This consciousness is so-called because it is that what is conscious. We are conscious because we are the embodied self (atman). But the scriptures teach that there is only one atman. While being embodied (that is while living in a body), the body gives us the impression that there are many consciousnesses (purushas) and that’s why Patanjali (the author of the Yoga Sutra) accepts their plurality. But when identification with the body is surrendered (the earlier the better) and the self (atman) is recognized, we will see that there is only one. You and me and all of us share the same self.

When we realize that it will be the end of conflict, first with ourselves, and resulting from that, with each other. Then competition and ambition will end and with it selfish genes, survival of the fittest, conquering nature and competing for limited resources. Because we will finally realize that there is no ‘other’. As we share the same self whoever I am defeating or vanquishing out there, will always be myself and all pain out there will always return to my own doorstep. Depression means that we are not living with or for each other but against each other. When we realize that together as a community, that then will be the end of depression.


About Gregor Maehle

Gregor Maehle began his practice of Raja Yoga in 1978 and added Hatha Yoga a few years later. For almost two decades he yearly travelled to India where he studied with various yogic and tantric masters. Since then he has branched out into research of the anatomical alignment of postures and the higher limbs of Yoga. He obtained his anatomical knowledge through a Health Practitioner degree and has also studied History, Philosophy and Comparative Religion. Gregor lived many years as a recluse, studying Sanskrit, yogic scripture and practising yogic techniques. He has published a series of textbooks on all major aspects of yoga. His mission is to re-integrate ashtanga vinyasa practice into the larger framework of Patanjali’s eight-limbed yoga in the spirit of T. Krishnamacharya. He offers trainings, retreats and workshops worldwide.
Posted in Ecology, Meditation and Samadhi, Society/ civilisation, Yoga Philosophy.


  1. You hit the nail on its head.

    JK’s wisdom comes to mind:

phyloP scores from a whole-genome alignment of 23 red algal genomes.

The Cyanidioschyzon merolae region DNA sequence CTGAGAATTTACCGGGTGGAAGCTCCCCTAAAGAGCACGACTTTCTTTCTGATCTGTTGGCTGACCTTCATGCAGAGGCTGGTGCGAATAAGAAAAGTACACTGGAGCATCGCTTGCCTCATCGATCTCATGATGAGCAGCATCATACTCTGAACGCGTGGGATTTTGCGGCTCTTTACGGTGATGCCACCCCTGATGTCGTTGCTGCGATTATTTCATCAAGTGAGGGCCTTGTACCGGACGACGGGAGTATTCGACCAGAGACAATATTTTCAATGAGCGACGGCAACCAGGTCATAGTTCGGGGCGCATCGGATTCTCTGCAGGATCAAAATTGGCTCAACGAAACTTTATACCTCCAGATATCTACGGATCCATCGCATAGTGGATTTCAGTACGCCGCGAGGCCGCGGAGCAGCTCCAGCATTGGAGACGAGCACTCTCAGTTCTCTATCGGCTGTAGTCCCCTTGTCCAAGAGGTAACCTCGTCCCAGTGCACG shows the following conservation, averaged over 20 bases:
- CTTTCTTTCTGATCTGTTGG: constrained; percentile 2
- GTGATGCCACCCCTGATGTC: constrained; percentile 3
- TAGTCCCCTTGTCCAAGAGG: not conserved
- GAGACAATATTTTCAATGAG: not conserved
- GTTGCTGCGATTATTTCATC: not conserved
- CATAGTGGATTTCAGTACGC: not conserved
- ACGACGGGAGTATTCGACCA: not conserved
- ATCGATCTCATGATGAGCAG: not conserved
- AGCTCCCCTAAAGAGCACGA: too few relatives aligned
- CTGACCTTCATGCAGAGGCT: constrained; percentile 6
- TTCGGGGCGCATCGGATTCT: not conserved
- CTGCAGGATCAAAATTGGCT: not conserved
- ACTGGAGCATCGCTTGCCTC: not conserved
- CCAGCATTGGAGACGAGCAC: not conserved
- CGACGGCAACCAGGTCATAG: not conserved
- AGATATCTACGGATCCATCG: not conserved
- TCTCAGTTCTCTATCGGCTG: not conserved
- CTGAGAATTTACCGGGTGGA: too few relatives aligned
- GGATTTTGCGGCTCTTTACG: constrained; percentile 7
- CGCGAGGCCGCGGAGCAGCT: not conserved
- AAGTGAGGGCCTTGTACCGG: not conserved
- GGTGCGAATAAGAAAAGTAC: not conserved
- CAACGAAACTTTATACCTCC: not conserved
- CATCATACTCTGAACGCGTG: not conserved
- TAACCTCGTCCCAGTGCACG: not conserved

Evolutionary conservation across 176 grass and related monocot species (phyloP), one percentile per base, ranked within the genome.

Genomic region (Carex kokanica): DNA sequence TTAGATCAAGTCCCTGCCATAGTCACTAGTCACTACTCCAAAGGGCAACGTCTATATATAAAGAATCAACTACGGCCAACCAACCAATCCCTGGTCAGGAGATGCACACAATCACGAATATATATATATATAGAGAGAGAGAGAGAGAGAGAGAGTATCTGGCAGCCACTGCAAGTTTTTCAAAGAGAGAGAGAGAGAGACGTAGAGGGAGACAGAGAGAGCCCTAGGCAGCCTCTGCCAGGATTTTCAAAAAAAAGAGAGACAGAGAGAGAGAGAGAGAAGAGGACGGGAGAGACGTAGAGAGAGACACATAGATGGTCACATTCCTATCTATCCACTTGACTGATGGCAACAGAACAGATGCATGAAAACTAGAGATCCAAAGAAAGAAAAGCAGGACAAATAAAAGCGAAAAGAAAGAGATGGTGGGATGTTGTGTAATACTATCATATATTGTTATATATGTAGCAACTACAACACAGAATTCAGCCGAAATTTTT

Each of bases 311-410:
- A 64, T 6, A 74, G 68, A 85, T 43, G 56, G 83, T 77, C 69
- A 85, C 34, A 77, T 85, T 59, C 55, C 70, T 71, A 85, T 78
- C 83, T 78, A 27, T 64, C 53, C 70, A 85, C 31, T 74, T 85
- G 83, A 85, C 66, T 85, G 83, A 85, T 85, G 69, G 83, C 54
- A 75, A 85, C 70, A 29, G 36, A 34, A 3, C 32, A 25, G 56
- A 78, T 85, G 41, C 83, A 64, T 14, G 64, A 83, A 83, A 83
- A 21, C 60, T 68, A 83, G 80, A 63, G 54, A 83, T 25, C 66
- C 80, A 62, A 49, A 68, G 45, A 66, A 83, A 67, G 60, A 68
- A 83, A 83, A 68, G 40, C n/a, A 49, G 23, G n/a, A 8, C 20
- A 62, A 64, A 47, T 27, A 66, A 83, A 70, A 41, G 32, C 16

“It is not a measure of success to be well adjusted to a profoundly sick society.”

    One can be anything but depressed now, unless one is “well adjusted” or well evolved spiritually.
    Isn’t adjustment or normalization the whole point of modern medicine and school education? Any small deviation has a fancy name in the DSM manual!

    Does the spiritual journey necessarily produce depression? As the awareness develops it probably produces depression and sadness initially and hopefully, as one progresses at some point one recognizes “the self” and a peaceful realization descends. If so, we ought to have disproportionately high % of depressed in the ranks of modern yogis.

    But this very idea of using parts of mind it fix other parts of mind is fascinating.

    • Hi BT,
      Wow, is that a J Krishnamurti quote? Amazing how accurately he worded it. Thanks for that. You are right, our whole education system and the other parts of the industrial complex tune us to be well-adjusted, unconscious robots to feed the giant production apparatus, which as side effect gobbles up the entire biosphere, while the media, economy, mainstream science, psychology, etc. cheer as on as we march happily into the abyss.
      I don’t think that spiritual evolution necessarily produces depression but currently as one becomes more aware one also becomes more sensitive to a planet trying to shake off a humanity that is going more mad and unsustainable by the day.
      I think there is a way out but by now spiritual evolution is not going to do the trick. What we need is probably a much more radical spiritual revolution.

      • Indeed, it is a Krishnamurti quote.
        I typed it from my fallible memory. I believe he referred to health instead of success.